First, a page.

Retired Teacher Goes Back to School to Update Tech Skills for New Career

Nancy Lukas presenting at Rutgers Coding Bootcamp

By Padraig Ryan

Nancy Lukas, who retired in 2015 after spending 20 years as a teacher, always loved technology. She was one of the first teachers to have her own website, loved using a SmartBoard and made her fourth grade students create podcasts about important environmental issues.

Still, Nancy, who has always liked a good challenge, never thought this lifelong interest would take her on a totally different career path. That was until her daughter told her about the

Rutgers Coding Bootcamp, a six-month intensive program offered by the Rutgers Division of Continuing Studies that provides the skills needed to become a “full stack” software coder.

“There’s no way I ever pictured myself going in a different direction,” said Nancy, 52, who taught high school, middle school and elementary school students, both English and math. “I imagined teaching for 20 more years but I decided that I had other talents that I needed to explore.”

At first, the Belmar resident spent time tutoring, writing, editing, and substitute teaching. She even did social media coordination for local businesses. But her daughter knew Nancy needed something more.

“She encouraged me and I never looked back,” said Nancy, the mother of two adult children. “I wanted to spend the second half of my professional life doing something related to technology.”

It’s a field that Nancy has always embraced. When she was growing up she wanted to be an air traffic controller. As an undergraduate at Rutgers, Nancy at first thought she wanted to become an engineer. But she looked around and couldn’t picture herself in the field.

“I had uncles and brothers in the field but no female role models that were engineers,” she said.

After being in front of the class for two decades, Nancy never imagined that she would be the one going back to school. But when she learned about the bootcamp program at Rutgers, and realized that she could be trained to write computer code in a relatively short period of time, she jumped at the opportunity.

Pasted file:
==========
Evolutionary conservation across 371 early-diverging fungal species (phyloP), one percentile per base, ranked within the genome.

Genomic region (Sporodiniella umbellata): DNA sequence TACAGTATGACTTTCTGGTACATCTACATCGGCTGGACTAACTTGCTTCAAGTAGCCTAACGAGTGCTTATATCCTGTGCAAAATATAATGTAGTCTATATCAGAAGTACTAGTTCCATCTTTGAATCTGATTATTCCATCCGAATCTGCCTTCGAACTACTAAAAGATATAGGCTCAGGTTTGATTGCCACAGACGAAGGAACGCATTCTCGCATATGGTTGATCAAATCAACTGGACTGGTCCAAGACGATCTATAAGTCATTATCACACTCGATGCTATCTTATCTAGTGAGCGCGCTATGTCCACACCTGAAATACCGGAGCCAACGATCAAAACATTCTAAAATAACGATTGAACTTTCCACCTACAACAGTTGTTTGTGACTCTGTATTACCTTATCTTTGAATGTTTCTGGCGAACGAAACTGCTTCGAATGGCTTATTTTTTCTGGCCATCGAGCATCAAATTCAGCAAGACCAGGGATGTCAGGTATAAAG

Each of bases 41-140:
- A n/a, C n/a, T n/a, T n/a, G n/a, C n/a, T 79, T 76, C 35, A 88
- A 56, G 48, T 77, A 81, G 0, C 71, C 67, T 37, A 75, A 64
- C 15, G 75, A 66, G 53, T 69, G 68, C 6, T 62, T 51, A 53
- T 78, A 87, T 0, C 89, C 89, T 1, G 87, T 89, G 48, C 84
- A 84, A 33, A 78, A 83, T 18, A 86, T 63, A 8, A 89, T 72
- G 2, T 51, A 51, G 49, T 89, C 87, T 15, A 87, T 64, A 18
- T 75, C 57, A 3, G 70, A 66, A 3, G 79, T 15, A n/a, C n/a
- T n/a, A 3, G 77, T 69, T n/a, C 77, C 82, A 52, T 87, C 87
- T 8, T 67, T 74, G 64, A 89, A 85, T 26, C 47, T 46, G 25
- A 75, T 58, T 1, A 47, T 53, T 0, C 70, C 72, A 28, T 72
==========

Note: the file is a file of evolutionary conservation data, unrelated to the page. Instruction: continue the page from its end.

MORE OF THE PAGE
It was a way to combine her love for language and her desire to get a job in computer technology. “I love the English language and finding just the right way to express something that is grammatically correct, yet in a creative way,” Nancy said. “Coding works the same way.”

From April through October, Nancy spent two evenings a week and four hours on Saturday in class where she teamed up with four other women who will be trying to break into what has traditionally been a male-dominated field. The rest of the time she did her studying and work at home, feeling happy and challenged.

“Teaching and coding both require attention to detail because in both you have to be able to envision the final product,” she said.

Although most people think about the millennial generation when it comes to high-tech computer jobs, Nancy never gave much consideration to her baby-boomer age. A decade-long study by AARP following workers over age 50 like Nancy, in fact, found that 91 percent were glad they made the change and enjoyed their new jobs.

With technology jobs expected to be among the most in-demand careers through 2022, Nancy and the 374 other students who have graduated from the Rutgers Coding Bootcamp are now qualified to fill these high-paying web development jobs.

Nancy isn’t exactly sure what area she wants to pursue. What does know is that she wants to use what she learned at the coding bootcamp to encourage more women and young girls to obtain the skills needed for these high-tech computer jobs.

“I feel pretty strongly that technology is at its best when it provides a service for people and enhances their lives,” Nancy said. “I hope to land somewhere that is making a positive impact on our world.”

To find out more about the Rutgers Coding Bootcamp, or to enroll in the program, call 732-430-2144 or visit the Rutgers Coding Bootcamp website.

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